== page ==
If you could gather five musicians in a room, living or dead, who would they be?

I wouldn’t mind a personal concert performed by Roxy Music, with Brian Eno if that’s not too much to ask.

What are the Pixies working on now?

Joey and I have been working on some demos. I don’t know if anything will come of it.  We’re so lucky that our five records have done so well, and we certainly don’t want to ruin that; if we were to do anything we are aware that it should excite us as much as it did the first time.

Do you have a favorite Pixies album?

Not really, only ‘cuz it is all one record to me.

Joey Santiago Interviewed by Glen Sarvady

Though still generally considered a Boston band, all of the Pixies decamped some time ago. All but Deal now reside on the West Coast, yet have minimal interaction with one another beyond touring. Guitarist Joey Santiago has lived in Los Angeles for fifteen years; the toddler daughter and newborn son he is seen Skyping in loudQUIETloud are now 8 and 6, respectively and yes, he did eventually complete the movie soundtrack project he was straining to finish throughout the film.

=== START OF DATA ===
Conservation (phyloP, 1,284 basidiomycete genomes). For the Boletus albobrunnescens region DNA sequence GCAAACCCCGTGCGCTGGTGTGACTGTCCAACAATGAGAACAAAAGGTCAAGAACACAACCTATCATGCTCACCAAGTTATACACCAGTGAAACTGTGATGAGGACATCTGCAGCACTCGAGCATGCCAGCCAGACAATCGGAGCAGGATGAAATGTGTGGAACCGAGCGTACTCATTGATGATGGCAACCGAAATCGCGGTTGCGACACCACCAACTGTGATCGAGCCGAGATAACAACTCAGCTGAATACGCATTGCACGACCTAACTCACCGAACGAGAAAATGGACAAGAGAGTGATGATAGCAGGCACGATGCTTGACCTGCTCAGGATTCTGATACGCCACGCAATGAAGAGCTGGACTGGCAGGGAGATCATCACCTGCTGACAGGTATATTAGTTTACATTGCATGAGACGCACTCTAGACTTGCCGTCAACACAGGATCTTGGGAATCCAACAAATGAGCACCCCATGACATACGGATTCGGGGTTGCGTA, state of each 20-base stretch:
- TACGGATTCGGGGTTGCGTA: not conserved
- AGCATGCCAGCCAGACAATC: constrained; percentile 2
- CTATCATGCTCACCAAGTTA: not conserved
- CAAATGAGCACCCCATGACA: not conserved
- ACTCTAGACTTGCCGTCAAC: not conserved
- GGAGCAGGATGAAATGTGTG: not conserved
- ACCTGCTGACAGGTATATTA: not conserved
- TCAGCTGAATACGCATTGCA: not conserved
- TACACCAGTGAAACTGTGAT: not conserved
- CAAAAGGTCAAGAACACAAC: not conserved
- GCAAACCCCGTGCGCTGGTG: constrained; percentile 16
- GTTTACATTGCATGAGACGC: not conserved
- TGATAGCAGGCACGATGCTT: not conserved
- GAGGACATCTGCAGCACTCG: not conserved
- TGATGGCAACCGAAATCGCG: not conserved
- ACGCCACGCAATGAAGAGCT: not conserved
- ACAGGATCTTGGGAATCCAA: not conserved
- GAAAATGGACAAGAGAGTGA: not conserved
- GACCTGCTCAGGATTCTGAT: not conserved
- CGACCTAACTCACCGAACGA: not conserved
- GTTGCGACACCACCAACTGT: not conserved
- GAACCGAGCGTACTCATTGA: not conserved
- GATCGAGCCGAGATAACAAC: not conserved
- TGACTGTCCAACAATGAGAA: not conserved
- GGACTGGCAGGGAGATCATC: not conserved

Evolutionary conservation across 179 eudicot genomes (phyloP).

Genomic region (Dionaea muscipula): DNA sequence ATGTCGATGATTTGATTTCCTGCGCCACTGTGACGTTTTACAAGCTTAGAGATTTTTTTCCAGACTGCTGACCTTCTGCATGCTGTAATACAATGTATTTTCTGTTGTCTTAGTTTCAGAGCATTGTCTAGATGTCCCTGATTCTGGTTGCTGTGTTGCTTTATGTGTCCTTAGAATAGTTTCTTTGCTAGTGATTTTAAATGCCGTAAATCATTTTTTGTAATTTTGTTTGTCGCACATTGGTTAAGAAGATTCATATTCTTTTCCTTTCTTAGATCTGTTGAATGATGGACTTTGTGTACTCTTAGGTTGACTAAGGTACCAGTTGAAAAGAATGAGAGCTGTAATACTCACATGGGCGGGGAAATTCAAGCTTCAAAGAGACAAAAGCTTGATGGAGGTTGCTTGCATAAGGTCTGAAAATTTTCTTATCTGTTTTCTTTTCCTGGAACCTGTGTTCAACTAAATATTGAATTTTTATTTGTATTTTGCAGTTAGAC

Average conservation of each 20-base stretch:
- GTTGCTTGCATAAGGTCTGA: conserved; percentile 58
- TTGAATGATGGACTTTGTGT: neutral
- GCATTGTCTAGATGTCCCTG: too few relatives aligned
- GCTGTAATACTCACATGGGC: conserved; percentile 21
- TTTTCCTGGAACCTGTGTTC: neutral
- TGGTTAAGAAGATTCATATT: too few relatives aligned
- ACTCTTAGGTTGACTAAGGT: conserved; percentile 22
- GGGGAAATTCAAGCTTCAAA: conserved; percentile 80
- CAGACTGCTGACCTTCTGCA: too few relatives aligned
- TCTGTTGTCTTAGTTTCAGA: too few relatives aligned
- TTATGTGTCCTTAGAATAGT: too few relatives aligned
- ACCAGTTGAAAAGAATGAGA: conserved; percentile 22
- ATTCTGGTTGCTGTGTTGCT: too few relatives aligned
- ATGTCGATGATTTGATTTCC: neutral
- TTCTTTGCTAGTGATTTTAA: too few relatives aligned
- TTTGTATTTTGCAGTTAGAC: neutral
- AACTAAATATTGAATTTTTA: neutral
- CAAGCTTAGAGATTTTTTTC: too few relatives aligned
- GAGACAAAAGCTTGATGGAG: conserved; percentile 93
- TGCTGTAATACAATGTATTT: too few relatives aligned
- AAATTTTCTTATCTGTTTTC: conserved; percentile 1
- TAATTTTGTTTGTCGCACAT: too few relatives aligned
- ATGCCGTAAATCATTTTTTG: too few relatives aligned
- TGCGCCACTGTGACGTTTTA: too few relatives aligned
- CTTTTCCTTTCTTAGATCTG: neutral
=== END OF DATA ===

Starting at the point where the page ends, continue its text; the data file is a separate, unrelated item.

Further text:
In a recent phone conversation, Joey caught us up on the State of the Pixies.

Glen Sarvady: It seems you’ve put in nearly as much time on the road with these tours as you did back in your heyday.

Joey Santiago: Wow – I hadn’t thought of it in those terms. It’s almost getting to the same amount of time – it’ll be seven years soon, which is weird. A year did go by during that stretch when we didn’t get together. It’s getting pretty close, although back then I think we played more actual dates.

So, what happens after a long tour? Do you just say “See ya” and head in separate directions?